On other fronts, a suspected U.S. missile strike killed at least two alleged militants in a car in North Waziristan on Friday. It was the second such attack in less than 12 hours.
In 2009, the U.S. carried out at least 50 missile attacks using unmanned drone aircraft in Pakistan's lawless Federally Administered Tribal Areas and the adjacent Bannu district. Dozens of people were killed, including Al Qaeda and Taliban commanders.
U.S. officials rarely discuss the missile strikes, which the Pakistani public views as a threat to national sovereignty and a danger to civilians. Islamabad publicly condemns the attacks, although it is widely believed that it assists with intelligence and logistical support in secret.
With time, the drone attacks have become more effective and involved fewer civilian casualties, although militants have begun altering their movements in response.
Locals said two people were killed and four were wounded in Friday's drone attack after two missiles hit a car parked outside a residential compound. The victims' identities could not immediately be learned.
A drone attack late Thursday reportedly hit the house of a local tribesman in Mirali Tehsil, in North Waziristan, killing seven people. Officials and family members confirmed that pro-Taliban commander Haji Muhammad Umar, 48, was among the casualties.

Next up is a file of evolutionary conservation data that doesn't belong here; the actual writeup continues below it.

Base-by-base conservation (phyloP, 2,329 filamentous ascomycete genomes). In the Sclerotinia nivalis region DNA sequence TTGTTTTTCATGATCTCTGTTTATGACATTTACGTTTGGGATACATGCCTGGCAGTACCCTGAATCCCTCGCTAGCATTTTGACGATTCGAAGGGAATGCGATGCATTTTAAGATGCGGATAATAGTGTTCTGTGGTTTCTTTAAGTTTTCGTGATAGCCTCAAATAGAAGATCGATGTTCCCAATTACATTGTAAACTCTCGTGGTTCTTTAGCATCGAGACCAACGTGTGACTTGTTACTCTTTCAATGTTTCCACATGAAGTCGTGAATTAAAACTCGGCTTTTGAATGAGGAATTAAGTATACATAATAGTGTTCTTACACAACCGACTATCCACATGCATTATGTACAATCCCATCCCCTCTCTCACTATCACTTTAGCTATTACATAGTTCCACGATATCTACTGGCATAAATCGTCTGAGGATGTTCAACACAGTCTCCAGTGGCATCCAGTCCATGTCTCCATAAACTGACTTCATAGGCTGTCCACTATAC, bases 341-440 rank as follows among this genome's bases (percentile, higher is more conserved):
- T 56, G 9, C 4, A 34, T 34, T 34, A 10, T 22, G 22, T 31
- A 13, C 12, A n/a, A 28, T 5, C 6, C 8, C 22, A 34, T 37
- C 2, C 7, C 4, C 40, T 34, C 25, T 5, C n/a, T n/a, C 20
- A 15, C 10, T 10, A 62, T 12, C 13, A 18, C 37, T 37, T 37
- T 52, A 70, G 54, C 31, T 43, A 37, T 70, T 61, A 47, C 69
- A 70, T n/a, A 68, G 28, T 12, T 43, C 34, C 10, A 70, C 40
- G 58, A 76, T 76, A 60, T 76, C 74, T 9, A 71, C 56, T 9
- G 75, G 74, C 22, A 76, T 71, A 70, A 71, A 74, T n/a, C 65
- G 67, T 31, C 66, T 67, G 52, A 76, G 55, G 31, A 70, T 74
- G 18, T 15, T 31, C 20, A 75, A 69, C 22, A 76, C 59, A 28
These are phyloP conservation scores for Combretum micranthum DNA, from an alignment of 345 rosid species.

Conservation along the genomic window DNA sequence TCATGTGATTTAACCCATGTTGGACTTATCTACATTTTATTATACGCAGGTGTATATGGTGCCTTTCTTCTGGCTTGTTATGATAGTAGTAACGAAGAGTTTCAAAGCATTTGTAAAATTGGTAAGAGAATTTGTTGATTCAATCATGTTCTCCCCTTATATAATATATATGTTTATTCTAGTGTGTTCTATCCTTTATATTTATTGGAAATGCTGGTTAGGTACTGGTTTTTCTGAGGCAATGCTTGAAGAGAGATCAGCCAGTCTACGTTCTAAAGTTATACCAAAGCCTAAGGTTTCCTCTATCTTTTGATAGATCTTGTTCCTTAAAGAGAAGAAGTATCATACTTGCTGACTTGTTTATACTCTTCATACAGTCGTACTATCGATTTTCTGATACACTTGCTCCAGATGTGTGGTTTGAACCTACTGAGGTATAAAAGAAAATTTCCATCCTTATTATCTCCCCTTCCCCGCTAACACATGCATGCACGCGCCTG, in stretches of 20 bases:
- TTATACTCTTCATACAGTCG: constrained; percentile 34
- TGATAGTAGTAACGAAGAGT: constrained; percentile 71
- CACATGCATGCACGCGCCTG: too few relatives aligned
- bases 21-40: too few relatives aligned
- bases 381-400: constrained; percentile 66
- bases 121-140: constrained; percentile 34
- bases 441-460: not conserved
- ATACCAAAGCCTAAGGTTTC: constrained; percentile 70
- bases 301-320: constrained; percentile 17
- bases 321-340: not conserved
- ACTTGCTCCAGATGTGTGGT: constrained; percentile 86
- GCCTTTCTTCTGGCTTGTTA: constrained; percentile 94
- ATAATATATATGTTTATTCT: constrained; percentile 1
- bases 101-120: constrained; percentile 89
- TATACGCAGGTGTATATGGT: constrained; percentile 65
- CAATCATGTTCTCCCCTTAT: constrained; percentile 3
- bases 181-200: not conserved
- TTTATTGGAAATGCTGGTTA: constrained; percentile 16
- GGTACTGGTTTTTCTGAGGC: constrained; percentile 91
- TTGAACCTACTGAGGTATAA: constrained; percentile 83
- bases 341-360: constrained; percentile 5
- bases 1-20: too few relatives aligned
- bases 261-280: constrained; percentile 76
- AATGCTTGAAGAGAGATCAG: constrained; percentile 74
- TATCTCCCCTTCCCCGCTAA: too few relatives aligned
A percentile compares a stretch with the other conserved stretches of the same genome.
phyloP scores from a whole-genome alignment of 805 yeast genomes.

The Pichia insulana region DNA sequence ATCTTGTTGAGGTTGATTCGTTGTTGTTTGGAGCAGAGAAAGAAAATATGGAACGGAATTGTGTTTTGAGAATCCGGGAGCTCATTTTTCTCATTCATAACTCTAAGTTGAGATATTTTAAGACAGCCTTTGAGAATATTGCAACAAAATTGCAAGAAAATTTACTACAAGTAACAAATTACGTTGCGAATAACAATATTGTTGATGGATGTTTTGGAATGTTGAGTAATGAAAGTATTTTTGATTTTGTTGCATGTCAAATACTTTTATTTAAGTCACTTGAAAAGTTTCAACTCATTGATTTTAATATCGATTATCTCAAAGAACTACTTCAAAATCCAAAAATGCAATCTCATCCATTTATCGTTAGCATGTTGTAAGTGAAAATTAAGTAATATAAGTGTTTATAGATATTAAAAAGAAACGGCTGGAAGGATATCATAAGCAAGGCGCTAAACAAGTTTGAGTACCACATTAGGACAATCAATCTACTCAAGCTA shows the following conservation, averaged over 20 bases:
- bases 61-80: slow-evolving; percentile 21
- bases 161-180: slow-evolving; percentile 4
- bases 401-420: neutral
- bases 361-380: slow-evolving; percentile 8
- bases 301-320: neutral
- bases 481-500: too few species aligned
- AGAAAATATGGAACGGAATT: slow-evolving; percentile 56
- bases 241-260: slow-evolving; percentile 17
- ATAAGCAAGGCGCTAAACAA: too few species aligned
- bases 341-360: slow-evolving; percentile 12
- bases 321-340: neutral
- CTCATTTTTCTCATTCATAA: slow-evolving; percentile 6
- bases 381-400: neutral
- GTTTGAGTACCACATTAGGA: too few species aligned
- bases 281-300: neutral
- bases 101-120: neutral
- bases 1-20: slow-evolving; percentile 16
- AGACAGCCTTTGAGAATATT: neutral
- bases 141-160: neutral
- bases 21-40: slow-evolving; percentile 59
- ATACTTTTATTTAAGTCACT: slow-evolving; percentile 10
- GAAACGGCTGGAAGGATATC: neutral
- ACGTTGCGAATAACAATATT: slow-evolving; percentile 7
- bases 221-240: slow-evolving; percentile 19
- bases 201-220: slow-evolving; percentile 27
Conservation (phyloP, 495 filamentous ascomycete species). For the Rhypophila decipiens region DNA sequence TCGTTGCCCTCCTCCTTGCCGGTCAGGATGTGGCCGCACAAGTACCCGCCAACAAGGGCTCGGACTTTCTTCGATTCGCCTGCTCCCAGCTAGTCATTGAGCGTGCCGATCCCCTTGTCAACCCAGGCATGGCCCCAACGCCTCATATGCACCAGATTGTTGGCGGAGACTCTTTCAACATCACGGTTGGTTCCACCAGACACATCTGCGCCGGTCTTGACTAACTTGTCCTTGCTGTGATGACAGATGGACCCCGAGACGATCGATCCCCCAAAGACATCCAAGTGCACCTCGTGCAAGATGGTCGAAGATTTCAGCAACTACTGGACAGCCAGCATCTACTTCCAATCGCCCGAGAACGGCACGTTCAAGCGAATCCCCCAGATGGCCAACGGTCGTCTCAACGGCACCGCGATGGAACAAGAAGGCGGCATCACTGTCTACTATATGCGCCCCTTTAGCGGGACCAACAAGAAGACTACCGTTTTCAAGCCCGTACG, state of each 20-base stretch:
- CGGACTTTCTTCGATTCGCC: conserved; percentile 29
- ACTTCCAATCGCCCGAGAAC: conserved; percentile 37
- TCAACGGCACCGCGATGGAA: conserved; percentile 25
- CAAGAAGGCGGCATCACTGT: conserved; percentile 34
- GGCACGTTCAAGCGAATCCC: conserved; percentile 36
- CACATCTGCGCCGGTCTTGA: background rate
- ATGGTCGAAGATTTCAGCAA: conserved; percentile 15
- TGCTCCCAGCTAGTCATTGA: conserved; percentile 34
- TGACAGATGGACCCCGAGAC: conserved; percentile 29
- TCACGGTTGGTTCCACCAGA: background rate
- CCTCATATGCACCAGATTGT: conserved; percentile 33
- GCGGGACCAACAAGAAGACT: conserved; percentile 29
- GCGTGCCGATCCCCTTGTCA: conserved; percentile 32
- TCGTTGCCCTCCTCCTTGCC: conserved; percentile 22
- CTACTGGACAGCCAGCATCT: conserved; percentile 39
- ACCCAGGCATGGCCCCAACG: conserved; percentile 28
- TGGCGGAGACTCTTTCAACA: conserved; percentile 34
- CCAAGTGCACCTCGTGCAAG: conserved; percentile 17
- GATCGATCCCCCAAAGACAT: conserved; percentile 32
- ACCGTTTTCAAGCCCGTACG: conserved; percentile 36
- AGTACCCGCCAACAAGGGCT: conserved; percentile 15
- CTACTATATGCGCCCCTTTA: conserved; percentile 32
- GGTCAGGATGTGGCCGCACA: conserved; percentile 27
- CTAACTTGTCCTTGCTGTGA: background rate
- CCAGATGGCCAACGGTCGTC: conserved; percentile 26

Umar, who signed a peace deal with the government in 2005, succeeded Nek Mohammed after the militant commander was killed in a missile attack in 2004. When the peace deal fell apart, Umar reportedly organized attacks against Pakistani security forces and NATO forces in Afghanistan.
Analysts said the relative success of a Pakistani army operation in the Swat Valley in early 2009 and in South Waziristan more recently has prompted militants to lash out against the army and soft targets.
So far, however, Pakistanis have been supportive of the government crackdown, despite the civilian casualties, analysts said.
"The people of Pakistan are absolutely united on this as something you have to get rid of," said Shaukat Qadir, a retired brigadier general and military analyst.
In an announcement that analysts said might be a further effort to drive a wedge between U.S. and Pakistani officials, Taliban militants based in Pakistan claimed Friday that they had carried out the suicide bombing in Afghanistan this week that killed seven CIA employees in eastern Afghanistan.
The militants' statement -- that they used a local CIA informer in an operation meant to avenge the death of a top militant leader in a U.S. missile strike -- could not immediately be confirmed.
If such claims lead Washington to openly criticize Islamabad for not doing more, a nationalist backlash could result among Pakistanis. That would undermine counterinsurgency cooperation, analysts said.
"They're trying to create fissures," said Ahmad of Quaid-i-Azam University. "They know that Washington already has reservations that Pakistan is pursuing one policy against Pakistan Taliban and another toward Afghan Taliban."
Ali is a special correspondent.